The main game

Australia’s IT leaders are big-game players. Challenged and excited by the technology, they know the wooden spoon awaits those who forget what their businesses or organisations are all about.

The seven leaders featured here have origins in government, services, manufacturing, retail, logistics, and banking. This seven represents the many: Michael Vinter is the customer-focused CIO for tourism and entertainment group Amalgamated Holdings. Steve Matthews, the Ford Australia IT veteran, has seen supply chain initiatives drive manufacturing inventory down from days to hours. The first CIO of the Australian Department of Defence, Patrick Hannan, thrives on bringing order to the complexity which is military command and control, communications, intelligence, management and logistics operations. Jennifer Heffernan at the Bank of Queensland and Brian Parker from ING Direct are each finding profit in nimble IT management. With each of Bunnings’ warehouse-sized hardware shops stocking goods from upwards of 2500 suppliers across Australia, Mark Ridley, executive director, information technology, is on a mission to improve trading relationships and remove costly inefficiencies. As global CIO of cargo and logistics giant, P&O Ports, Jonathan Ladd knows if you want something done properly, sometimes you have to do it yourself.

As with many Australian success stories, those who achieve often do so quietly and without much fuss, content within themselves they are delivering benefits to both their enterprise and the community at large.

From Hollywood to harbourside

Michael Vinter, CIO, Amalgamated Holdings

FEW Australian companies have as many fingers in the different slices of the services sector pie as Amalgamated Holdings Limited (AHL). An ASX-listed company, AHL, with revenues of around $350 million, started out in 1910 as Spencers Pictures. It went on to become Greater Union in 1937 and has since grown and developed into the parent company of a range of brands and joint ventures spanning the length and breadth of the entertainment, hospitality and leisure industries.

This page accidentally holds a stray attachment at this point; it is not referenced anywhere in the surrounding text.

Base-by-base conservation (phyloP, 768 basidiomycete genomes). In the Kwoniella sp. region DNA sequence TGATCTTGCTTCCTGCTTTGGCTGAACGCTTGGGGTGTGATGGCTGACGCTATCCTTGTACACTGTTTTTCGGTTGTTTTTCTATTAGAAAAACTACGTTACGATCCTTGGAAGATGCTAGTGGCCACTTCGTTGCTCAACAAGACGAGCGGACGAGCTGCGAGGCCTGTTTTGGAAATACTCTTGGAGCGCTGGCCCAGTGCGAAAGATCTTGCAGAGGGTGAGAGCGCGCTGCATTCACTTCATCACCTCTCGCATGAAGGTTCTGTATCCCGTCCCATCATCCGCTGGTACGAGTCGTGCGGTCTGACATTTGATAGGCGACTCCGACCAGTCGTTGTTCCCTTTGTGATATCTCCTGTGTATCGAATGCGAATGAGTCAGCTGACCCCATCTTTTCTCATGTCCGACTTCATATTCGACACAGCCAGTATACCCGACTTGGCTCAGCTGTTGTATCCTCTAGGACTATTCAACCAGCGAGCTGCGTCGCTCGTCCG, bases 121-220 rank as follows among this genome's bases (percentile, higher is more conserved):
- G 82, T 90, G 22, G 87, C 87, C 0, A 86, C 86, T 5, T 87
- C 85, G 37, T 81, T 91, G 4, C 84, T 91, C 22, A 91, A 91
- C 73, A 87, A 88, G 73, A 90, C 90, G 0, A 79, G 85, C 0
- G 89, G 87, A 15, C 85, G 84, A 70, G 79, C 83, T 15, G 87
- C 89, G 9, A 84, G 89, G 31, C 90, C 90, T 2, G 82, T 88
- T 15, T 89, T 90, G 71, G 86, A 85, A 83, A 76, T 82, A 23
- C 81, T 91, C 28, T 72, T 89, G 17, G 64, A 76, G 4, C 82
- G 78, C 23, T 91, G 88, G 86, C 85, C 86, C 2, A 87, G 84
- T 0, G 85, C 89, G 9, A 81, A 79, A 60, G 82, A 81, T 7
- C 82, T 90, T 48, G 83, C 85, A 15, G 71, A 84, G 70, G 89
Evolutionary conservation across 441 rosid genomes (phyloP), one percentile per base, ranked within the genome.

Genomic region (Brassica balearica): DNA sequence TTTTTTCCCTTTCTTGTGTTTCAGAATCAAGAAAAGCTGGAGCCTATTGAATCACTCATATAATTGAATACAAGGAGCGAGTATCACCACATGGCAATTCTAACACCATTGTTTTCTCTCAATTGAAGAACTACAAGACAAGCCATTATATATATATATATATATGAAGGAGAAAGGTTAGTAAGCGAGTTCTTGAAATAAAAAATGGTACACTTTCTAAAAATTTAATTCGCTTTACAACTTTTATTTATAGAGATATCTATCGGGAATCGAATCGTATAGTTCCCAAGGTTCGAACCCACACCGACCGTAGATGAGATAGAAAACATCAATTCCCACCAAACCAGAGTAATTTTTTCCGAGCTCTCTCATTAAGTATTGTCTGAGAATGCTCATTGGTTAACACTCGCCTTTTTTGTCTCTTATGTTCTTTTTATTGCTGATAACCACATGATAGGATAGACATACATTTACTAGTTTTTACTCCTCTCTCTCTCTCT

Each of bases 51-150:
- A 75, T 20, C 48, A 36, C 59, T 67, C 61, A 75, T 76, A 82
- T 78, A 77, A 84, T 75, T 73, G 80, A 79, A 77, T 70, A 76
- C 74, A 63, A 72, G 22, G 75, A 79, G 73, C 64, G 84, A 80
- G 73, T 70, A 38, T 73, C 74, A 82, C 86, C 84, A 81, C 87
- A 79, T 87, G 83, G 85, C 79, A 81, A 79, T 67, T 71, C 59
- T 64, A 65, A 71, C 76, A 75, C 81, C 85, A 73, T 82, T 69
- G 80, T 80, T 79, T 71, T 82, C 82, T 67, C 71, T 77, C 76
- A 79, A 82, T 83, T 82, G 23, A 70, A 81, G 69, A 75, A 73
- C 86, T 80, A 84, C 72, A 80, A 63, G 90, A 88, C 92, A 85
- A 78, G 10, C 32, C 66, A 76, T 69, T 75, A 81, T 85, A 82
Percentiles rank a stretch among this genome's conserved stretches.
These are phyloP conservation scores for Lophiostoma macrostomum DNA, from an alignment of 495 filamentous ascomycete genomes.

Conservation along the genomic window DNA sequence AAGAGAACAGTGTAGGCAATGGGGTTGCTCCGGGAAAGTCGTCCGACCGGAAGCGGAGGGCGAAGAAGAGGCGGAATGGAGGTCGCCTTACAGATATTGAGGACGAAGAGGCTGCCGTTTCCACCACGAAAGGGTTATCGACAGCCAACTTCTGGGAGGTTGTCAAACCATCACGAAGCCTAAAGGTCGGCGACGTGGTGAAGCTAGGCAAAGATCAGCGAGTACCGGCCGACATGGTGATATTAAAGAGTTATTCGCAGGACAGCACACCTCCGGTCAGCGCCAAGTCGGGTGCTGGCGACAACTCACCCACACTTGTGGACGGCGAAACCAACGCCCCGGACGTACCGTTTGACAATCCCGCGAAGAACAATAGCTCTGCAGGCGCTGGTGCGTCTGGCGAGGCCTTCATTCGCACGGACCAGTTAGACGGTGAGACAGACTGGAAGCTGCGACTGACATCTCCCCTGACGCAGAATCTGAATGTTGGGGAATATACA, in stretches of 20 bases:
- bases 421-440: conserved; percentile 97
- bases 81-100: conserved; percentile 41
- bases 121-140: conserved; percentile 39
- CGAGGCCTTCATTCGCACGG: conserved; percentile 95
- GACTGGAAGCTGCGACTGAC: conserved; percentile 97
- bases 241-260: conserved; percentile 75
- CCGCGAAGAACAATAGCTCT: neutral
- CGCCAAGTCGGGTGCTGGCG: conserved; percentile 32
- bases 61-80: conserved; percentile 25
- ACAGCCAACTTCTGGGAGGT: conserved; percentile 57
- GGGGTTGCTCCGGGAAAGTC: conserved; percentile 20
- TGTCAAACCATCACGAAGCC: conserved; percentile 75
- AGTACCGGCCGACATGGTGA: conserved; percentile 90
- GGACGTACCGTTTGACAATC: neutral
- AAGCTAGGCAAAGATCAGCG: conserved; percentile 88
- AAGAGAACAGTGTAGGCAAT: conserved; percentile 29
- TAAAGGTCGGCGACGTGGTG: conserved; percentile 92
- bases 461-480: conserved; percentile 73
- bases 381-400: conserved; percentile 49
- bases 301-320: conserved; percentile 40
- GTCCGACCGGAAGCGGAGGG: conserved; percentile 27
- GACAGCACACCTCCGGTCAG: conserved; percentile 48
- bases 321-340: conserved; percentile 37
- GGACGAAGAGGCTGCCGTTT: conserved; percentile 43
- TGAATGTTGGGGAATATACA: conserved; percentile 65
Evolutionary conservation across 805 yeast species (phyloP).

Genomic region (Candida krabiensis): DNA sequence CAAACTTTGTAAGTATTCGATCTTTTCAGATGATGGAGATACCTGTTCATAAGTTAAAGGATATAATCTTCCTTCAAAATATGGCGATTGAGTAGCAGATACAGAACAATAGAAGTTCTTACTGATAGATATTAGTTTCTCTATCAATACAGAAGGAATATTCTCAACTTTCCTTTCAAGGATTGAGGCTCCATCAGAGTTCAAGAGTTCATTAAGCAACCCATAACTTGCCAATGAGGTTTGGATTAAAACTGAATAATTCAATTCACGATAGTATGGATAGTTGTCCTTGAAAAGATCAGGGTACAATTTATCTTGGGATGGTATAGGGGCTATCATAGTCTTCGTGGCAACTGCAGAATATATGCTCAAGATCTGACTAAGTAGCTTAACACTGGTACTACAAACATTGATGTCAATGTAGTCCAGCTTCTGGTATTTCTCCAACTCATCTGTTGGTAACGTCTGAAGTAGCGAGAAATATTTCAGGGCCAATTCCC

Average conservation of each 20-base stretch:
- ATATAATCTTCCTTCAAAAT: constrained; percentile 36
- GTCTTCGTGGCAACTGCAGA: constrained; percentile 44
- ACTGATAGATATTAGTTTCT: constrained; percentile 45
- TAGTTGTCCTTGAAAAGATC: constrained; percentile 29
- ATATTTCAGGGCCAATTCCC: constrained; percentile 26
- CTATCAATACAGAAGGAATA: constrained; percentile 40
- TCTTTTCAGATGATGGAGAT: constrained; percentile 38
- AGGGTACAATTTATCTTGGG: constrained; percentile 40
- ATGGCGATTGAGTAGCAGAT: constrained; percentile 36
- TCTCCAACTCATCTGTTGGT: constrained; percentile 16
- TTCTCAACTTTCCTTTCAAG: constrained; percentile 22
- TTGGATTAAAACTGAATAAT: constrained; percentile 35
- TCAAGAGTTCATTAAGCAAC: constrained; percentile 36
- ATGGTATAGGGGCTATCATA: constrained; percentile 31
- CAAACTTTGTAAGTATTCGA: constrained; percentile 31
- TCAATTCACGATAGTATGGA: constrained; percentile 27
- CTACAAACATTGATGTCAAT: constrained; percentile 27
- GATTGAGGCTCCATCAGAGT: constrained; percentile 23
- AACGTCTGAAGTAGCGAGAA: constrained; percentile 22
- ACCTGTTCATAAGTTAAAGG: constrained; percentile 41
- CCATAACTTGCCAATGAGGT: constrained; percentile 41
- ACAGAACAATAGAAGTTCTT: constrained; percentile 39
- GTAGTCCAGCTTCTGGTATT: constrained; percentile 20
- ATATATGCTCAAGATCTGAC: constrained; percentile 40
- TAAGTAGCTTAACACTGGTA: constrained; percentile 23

Businesses and brands under the Amalgamated umbrella include Greater Union and Birch Carroll Cinemas, Atlab and FilmLab, Rydges Hotels, Thredbo Alpine Village, The State Theatre in Sydney, (NSW) Featherdale Wildlife Park, Blue Rock Catering and Matilda Cruises. Joint venture interests include Movieline (online cinema ticketing), Village Roadshow cinema distributors and Val Morgan Cinema Advertising.

“It’s pretty diverse” laughs AHL CIO Michael Vinter, who has just completed consolidating more than a dozen siloed IT shops across the company into a single IT services department, reporting directly into head office. Sweeping changes were instituted around 18 months ago in line with an extensive executive management restructure.

The changes are about allowing management to form a single view of a complex enterprise that leverages its diversity as a strategy to ensure revenue stability. While leisure and hospitality remain subdued by global uncertainty, cinemas are booming thanks to blockbusters like Harry Potter and Lord of the Rings. People either go on holidays or go to the movies it seems. Sometimes they do both.

Vinter’s IT services department is in charge of around 2000 desktops, many in shared environments with around 3500 users. Major recent projects include the standardisation of e-mail and document management onto Lotus Notes coupled with the gradual upgrade of hardware and operating systems as they come to the end of their natural life.